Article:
INTERVIEW: Lucy A. Snyder on The X-Files: Secret Agendas – ‘Along the Scenic Route’

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A short interview with author Lucy A. Snyder on her contribution to The X-Files: Secret Agendas anthology, out now from IDW Publishing…

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THE X-CAST: How did you come to be involved with Secret Agendas?

LUCY A. SNYDER: The short answer is that editor Jonathan Maberry asked me if I wanted to write a story for the anthology. Because I’ve been an X-Files fan since the series premiered, I was very happy to join the project. I first knew Jonathan Maberry from the Horror Writer’s Association; a few years ago, he was co-editing a zombie anthology that unfortunately never found a home. I had submitted a story to that which he had accepted, so he knew my work and figured I’d be able to write the kind of story he wanted to see. (He also contacted me about writing poetry for Scary Out There, a YA anthology that was recently published by Simon & Schuster)

TX-C: Have you always been a fan of The X-Files?

LAS: I saw the series premiere back in 1993 and was instantly hooked. I loved the dark, cross-genre nature of the show — it mixed up science fiction, horror, mystery and conspiracy thriller elements. It reminded me of other shows I’d loved, such as The Twilight Zone, Night Gallery, and Kolchak: The Night Stalker. And I loved the characters, too. As much as I enjoy the genres the show explored, if I hadn’t connected with the characters, I wouldn’t have kept watching.

TX-C: What informed the decision to frame a lot of the story around Susie Rainwater?

LAS: I approached this story as if I were writing an episode in the 3rd season (my favorite season). Episodes of the show often employ multiple viewpoints to reveal story and provide clues to the viewer. Mulder and Scully often know far less than the viewer at the end of any given episode as a result. I normally stick to just one viewpoint character in a short story, but if I wanted the story to have the cinematic feel of an authentic episode, I knew I needed at least viewpoint characters. Obviously, either Mulder or Scully needed to provide the agents’ point of view.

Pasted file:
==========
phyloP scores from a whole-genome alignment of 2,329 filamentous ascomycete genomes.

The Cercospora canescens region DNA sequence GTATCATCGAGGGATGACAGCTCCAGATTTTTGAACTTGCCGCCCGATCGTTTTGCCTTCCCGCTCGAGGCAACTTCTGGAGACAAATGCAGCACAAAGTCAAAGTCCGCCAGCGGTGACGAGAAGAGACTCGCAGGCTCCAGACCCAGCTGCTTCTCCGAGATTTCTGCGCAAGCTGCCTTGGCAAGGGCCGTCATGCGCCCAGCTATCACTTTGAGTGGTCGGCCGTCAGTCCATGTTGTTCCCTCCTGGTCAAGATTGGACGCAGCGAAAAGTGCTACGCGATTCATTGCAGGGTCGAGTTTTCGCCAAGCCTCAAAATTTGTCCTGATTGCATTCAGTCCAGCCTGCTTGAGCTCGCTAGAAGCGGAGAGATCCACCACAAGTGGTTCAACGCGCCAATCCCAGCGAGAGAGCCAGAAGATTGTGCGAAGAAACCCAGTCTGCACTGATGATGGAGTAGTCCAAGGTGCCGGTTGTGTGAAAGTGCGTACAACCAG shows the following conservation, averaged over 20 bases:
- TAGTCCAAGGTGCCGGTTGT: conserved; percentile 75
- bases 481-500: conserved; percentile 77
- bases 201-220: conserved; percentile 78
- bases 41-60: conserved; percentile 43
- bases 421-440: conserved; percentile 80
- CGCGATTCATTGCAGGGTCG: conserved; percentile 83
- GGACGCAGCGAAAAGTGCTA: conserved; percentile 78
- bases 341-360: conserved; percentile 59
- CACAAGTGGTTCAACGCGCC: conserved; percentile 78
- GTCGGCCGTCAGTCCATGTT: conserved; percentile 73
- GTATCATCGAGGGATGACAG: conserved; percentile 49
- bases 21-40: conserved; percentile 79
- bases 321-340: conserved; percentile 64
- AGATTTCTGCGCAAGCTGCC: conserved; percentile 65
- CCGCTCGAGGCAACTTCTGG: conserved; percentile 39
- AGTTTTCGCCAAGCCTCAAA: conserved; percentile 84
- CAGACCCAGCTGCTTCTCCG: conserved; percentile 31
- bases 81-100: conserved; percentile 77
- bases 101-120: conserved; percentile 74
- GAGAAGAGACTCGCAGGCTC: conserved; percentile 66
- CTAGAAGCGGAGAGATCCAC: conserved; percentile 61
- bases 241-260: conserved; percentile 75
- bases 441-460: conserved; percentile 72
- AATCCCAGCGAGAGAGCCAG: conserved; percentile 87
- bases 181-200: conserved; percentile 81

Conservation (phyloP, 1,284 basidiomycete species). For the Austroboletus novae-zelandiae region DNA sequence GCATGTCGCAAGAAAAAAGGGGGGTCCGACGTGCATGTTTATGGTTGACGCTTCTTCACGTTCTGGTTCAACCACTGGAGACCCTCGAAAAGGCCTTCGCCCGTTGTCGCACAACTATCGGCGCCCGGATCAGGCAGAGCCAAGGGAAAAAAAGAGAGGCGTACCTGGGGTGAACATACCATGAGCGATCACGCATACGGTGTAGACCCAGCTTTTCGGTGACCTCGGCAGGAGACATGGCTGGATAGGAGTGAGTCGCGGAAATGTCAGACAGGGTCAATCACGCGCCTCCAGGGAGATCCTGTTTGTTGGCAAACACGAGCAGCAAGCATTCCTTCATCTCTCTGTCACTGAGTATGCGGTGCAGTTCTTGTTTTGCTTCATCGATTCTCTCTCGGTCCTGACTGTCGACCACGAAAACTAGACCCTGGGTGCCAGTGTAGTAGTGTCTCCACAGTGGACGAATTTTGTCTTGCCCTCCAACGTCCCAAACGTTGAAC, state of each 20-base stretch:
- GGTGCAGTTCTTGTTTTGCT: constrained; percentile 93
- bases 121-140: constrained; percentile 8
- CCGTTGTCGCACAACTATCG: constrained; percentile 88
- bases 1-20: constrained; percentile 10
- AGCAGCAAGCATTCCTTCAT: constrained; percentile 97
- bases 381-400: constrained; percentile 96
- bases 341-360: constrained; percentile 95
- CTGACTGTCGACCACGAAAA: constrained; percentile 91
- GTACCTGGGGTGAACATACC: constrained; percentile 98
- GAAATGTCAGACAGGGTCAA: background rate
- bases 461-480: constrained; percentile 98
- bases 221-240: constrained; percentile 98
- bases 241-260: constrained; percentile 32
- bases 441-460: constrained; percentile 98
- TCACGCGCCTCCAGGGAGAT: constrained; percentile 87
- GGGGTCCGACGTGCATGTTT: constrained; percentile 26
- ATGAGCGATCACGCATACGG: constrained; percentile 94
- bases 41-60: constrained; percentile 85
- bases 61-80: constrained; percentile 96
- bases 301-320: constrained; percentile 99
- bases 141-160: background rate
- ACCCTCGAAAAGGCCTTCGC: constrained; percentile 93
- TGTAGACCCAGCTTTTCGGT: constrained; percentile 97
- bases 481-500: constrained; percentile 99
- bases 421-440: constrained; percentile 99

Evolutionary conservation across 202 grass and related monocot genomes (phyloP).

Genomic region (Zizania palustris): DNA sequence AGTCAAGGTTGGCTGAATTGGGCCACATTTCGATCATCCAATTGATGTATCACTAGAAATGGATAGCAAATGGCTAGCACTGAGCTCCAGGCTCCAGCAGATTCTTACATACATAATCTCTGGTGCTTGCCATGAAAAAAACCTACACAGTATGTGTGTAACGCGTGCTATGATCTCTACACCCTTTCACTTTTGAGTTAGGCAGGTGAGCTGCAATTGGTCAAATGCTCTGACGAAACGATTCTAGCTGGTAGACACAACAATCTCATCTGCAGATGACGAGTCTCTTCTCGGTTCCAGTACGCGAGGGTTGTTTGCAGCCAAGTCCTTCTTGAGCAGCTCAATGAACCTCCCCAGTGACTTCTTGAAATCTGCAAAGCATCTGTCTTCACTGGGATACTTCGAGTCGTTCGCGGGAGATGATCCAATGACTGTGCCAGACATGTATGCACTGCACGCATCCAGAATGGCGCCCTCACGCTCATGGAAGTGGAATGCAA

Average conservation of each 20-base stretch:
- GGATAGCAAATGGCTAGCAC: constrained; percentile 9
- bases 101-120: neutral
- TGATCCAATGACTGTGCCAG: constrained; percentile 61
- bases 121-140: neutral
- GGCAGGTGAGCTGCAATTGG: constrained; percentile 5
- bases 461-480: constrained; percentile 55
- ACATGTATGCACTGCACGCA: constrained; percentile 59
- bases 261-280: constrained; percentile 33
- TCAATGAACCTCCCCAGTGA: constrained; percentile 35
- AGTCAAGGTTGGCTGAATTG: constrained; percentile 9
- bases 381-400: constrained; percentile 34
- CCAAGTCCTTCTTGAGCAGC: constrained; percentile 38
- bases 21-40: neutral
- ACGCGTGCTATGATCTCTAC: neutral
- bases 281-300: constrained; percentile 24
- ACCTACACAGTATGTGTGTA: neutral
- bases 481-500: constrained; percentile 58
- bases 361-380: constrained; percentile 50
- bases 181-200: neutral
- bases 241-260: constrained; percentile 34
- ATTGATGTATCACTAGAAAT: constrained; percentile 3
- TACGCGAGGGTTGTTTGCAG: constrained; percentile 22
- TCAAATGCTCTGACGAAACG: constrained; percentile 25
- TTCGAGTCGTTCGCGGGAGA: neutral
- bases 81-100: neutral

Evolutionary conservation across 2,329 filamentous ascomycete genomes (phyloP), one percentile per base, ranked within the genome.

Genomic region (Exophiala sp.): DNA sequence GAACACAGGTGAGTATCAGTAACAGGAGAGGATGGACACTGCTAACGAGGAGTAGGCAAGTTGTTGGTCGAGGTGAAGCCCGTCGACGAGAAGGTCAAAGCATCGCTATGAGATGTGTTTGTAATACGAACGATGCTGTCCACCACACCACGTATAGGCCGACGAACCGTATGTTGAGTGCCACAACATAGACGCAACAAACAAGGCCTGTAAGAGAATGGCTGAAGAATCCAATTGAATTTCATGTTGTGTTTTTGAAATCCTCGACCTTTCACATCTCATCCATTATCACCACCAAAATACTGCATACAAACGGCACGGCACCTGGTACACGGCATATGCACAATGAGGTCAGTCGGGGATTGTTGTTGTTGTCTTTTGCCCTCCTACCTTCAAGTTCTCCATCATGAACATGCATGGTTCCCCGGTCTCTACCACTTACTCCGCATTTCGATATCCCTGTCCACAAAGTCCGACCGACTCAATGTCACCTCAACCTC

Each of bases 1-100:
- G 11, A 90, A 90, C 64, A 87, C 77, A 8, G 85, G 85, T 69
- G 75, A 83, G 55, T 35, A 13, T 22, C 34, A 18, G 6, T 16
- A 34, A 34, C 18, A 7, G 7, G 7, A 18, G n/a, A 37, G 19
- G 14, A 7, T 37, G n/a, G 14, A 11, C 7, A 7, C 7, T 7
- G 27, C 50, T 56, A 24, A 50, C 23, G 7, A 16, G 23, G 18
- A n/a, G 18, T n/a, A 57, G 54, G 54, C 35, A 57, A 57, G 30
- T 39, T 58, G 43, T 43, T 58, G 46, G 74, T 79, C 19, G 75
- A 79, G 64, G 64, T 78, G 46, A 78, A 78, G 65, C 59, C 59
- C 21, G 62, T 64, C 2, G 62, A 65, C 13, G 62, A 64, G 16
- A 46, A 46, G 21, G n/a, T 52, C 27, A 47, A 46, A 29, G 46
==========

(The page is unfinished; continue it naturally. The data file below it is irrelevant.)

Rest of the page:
So in planning the story, I had to figure out which other character would best show the reader more about the supernatural mystery than the agents could witness. Who would have the most at stake in the story? Who would be very close to the supernatural events? Who could act as a witness to those events without understanding them in a way that would neatly resolve the mystery for the reader? I quickly realized that young Susie Rainwater was that character, and so a fair bit of the story needed to be shown through her perspective.